- Surprisingly strong equity returns for broad market indices; S&P rises for a record 14 straight months.
- Heavily weighted Technology stocks were consistently strong throughout 2017 and gained 37% for the year.
- Energy, and to a lesser extent, Real Estate and Utilities, underperformed.
- Volatility as measured by the CBOE VIX recorded record lows
The Nasdaq 100 and Nasdaq Composite led all majors with gains of 31.5% and 28.2% respectively, followed by the large cap Dow Jones, 25.1%, and S&P 500, 19.4%, the Mid Cap S&P 400, 14.5%, and Russell 2000, 13.1%. The DJIA, SPX, and Composite saw monthly price gains in eleven of twelve months including 71 record-high closes for the Dow. According to the Wall Street Journal, with dividends included, the S&P 500 had positive returns in each month of 2017, the first time since at least 1970. The current 14 straight months of S&P gains has never happened before.
2017 began as a seemingly chaotic year littered with an abundance of market risks and global events that many expected would lead to a sharp decline in equities following the "Trump Bump" ending Q4'16. In reality many pundits got it wrong as stocks were more resilient than ever, climbing wall after wall of worry, with all major indices reaching new highs. The gains occurred amidst a surprising backdrop of record low volatility.
The "noise" started right away on the political front when Donald Trump took the Oval Office and the GOP assumed control of both Houses of Congress in January. Their plan was to first tackle healthcare and the Affordable Care Act (ACA), before then overhauling the tax system, initiating major infrastructure spending, redrafting and/or eliminating long established trade agreements, and meaningfully reducing regulations. Lofty plans indeed. Although failing numerous times to repeal "Obamacare", Trump and the GOP did succeed in eliminating a number of corporate regulations, did not start a trade war, and in late December passed comprehensive tax reform, the first in over 30 years, which not only reduced the corporate tax rate to 21% from 35%, but also included a provision that repealed the ACA's individual mandate penalty.
In the background of the legislative dealings, there were no shortage of sensational political headlines including Presidential tweets, suspected election interference and collusion by Russia, political wiretapping, the firing of the FBI Director Comey, and a special counsel investigation into the President. Geopolitical tensions also ran high with North Korea testing a number of long range ballistic missiles capable of being paired with nuclear warheads, while leaders Kim Jong Un and Donald Trump openly and often exchanged threats. Despite the ominous sounding headlines around a possible nuclear exchange, the market was not derailed. In the Middle East, Saudi Arabia's King Salman made extensive changes to its Royal line of succession with little market impact. In other geopolitical developments Russia and Iran "withdrew" from war-torn Syria. And more recently in the final days of December, major anti-government rallies are actively taking place across a number of Iranian cities with peaceful protesters calling for President Hassan Rouhani and the supreme leader, Ayatollah Ali Khamenei, to step down.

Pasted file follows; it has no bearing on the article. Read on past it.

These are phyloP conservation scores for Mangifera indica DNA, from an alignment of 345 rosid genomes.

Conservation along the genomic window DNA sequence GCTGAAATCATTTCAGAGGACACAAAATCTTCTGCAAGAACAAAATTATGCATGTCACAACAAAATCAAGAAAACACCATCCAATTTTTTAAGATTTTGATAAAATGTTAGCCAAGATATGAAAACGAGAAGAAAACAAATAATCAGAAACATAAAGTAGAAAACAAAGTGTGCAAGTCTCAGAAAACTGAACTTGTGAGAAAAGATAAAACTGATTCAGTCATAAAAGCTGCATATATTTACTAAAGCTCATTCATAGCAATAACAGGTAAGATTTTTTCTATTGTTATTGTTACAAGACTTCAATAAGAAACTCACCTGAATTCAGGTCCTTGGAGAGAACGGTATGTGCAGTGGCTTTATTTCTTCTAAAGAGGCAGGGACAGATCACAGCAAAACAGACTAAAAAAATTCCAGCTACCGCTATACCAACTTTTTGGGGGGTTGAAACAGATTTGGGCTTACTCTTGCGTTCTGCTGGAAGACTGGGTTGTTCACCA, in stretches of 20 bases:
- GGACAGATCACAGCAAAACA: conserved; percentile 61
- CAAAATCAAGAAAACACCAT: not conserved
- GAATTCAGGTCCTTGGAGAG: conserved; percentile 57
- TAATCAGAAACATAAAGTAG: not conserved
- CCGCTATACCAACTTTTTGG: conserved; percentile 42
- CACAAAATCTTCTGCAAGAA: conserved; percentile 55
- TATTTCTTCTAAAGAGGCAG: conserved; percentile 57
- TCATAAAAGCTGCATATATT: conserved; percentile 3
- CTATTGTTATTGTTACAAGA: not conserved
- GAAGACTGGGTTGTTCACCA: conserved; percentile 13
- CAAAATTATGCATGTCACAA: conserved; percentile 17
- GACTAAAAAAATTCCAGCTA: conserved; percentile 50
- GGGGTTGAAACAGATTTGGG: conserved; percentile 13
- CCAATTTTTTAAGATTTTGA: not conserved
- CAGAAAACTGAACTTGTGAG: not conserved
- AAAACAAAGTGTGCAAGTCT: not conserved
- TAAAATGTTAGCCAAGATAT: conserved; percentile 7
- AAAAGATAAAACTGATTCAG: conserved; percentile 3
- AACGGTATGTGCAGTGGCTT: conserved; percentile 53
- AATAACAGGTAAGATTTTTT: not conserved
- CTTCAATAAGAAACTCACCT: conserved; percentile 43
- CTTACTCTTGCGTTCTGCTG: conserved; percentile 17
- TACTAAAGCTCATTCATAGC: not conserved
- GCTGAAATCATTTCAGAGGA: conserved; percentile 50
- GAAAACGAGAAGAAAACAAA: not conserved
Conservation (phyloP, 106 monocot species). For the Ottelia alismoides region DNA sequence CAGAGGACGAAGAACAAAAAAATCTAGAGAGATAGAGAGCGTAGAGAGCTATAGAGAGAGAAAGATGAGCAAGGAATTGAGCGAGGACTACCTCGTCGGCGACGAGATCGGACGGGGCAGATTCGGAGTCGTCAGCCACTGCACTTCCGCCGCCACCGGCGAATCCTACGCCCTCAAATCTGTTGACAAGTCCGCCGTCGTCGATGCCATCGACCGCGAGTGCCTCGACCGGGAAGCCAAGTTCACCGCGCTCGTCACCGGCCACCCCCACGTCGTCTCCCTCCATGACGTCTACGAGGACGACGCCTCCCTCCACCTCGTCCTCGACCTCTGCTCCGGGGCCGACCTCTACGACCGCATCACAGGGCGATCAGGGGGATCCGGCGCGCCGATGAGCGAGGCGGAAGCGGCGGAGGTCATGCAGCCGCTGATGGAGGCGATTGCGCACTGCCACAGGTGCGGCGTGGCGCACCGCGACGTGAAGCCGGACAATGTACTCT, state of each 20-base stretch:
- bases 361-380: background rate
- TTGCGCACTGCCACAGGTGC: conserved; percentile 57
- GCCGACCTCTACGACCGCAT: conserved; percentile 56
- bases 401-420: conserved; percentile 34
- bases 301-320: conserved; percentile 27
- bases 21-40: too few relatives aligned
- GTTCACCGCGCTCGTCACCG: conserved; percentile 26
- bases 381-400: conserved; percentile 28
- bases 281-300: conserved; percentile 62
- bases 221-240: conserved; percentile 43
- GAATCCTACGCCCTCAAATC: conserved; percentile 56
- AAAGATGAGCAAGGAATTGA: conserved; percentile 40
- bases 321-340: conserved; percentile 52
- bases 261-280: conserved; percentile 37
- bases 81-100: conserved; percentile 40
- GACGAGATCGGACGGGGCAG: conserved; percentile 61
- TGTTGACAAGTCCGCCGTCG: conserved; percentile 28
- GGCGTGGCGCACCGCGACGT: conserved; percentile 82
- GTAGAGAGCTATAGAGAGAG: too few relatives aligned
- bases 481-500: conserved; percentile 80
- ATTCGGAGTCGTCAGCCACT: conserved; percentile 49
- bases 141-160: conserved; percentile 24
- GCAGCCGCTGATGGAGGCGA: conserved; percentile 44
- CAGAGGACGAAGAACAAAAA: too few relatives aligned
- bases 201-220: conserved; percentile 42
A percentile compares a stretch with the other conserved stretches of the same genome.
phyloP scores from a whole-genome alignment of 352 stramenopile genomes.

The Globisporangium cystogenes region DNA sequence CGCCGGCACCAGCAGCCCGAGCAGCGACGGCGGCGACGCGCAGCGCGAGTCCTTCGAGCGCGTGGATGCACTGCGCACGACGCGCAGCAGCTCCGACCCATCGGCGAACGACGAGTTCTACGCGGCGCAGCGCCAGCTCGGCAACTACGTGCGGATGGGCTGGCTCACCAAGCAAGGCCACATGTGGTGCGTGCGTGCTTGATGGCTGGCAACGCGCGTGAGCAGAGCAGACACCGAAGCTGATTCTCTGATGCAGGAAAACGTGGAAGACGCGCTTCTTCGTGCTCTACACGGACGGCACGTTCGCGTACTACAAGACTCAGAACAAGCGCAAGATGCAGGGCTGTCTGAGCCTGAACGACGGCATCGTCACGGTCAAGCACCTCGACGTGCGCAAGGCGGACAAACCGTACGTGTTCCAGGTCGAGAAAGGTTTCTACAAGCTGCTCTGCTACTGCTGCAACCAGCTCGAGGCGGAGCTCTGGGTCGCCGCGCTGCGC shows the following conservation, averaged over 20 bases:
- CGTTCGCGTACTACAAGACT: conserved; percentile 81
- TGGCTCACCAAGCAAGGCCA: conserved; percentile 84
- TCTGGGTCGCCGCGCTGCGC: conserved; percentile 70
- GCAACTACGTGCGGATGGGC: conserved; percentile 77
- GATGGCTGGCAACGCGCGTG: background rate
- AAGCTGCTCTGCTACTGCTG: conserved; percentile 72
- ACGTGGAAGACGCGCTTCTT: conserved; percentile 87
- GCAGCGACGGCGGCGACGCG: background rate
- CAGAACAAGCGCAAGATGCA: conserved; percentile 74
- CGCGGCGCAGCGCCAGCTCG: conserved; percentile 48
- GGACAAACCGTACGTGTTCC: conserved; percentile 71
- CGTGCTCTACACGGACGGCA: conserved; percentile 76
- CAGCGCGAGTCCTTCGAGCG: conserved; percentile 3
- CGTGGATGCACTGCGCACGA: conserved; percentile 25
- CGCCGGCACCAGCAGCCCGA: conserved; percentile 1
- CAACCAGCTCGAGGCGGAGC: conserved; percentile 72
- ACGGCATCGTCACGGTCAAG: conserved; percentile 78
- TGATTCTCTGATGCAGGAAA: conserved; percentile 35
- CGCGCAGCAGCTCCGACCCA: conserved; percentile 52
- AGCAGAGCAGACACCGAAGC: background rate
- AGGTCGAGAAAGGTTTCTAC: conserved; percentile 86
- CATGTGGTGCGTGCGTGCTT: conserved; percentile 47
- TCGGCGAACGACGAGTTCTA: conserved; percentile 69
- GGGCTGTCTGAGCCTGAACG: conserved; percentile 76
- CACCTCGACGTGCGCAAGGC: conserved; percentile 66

Europe was a surprise to some, with little in the way of debt crisis headlines from banks or sovereign countries in the region. Election results in France, Italy and other countries largely removed the threat (for now) of a breakup of the Euro feared by some Euroskeptics. In fact, many of the European equities markets, helped by European Central Bank QE, had superior returns than those in the U.S. as European economies rebounded. The Euro Stoxx Index 600, a broad based measure of large, mid and small cap companies across 18 countries in the Europe region, rose 22.5% in U.S. dollar terms.
On the policy front the Federal Reserve accelerated its policy normalization by hiking the Fed Funds Rate three times in 2017, 4X including December 2016, and in October it began the gradual process of reducing its $4.5T balance sheet. After one rate hike in 2015 and one more in 2016, 2017 was the first year the Fed raised rates more than once since emerging from the zero bound. The multiple rate hikes, along with expectations for another three to four hikes in 2018, led to a 70bps rise in the 2-year Treasury yield to 1.88%. Conversely the long 10-yr yield declined 4bps in 2017 to 2.41%. The contrasting moves led to a 73bps flattening of the yield curve (10yr-2yr spread) to 52bps. While many have expressed concern that the flattening yield curve is a warning sign of a looming recession, the below chart of the 10yr-2yr spread argues otherwise. Periods of recessions are shaded in gray and show recessions usually occur AFTER the curve goes from negative to positive. Separately and related to the Fed, in early November Donald Trump nominated Jerome H. Powell to chair the Federal Reserve, bypassing Janet L. Yellen for a second term.
Despite the aforementioned risks, events, and the Federal Reserve accelerating rate hikes and embarking on quantitative tightening (QT), markets took it all in stride with all major equity indices recording new highs as market volatility made all-time lows. In November the CBOE VIX Index made its all-time lowest close on record of 9.14 going back to its inception in 1990. One factor in the low volatility: sector correlations. Since the election correlations between sectors have been dropping. In other words, when one sector is up, another is down, suppressing overall volatility. In the years since the financial crisis, high sector correlations meant that stocks in different sectors traded in similar fashion. In 2017, stock and sector selection returned.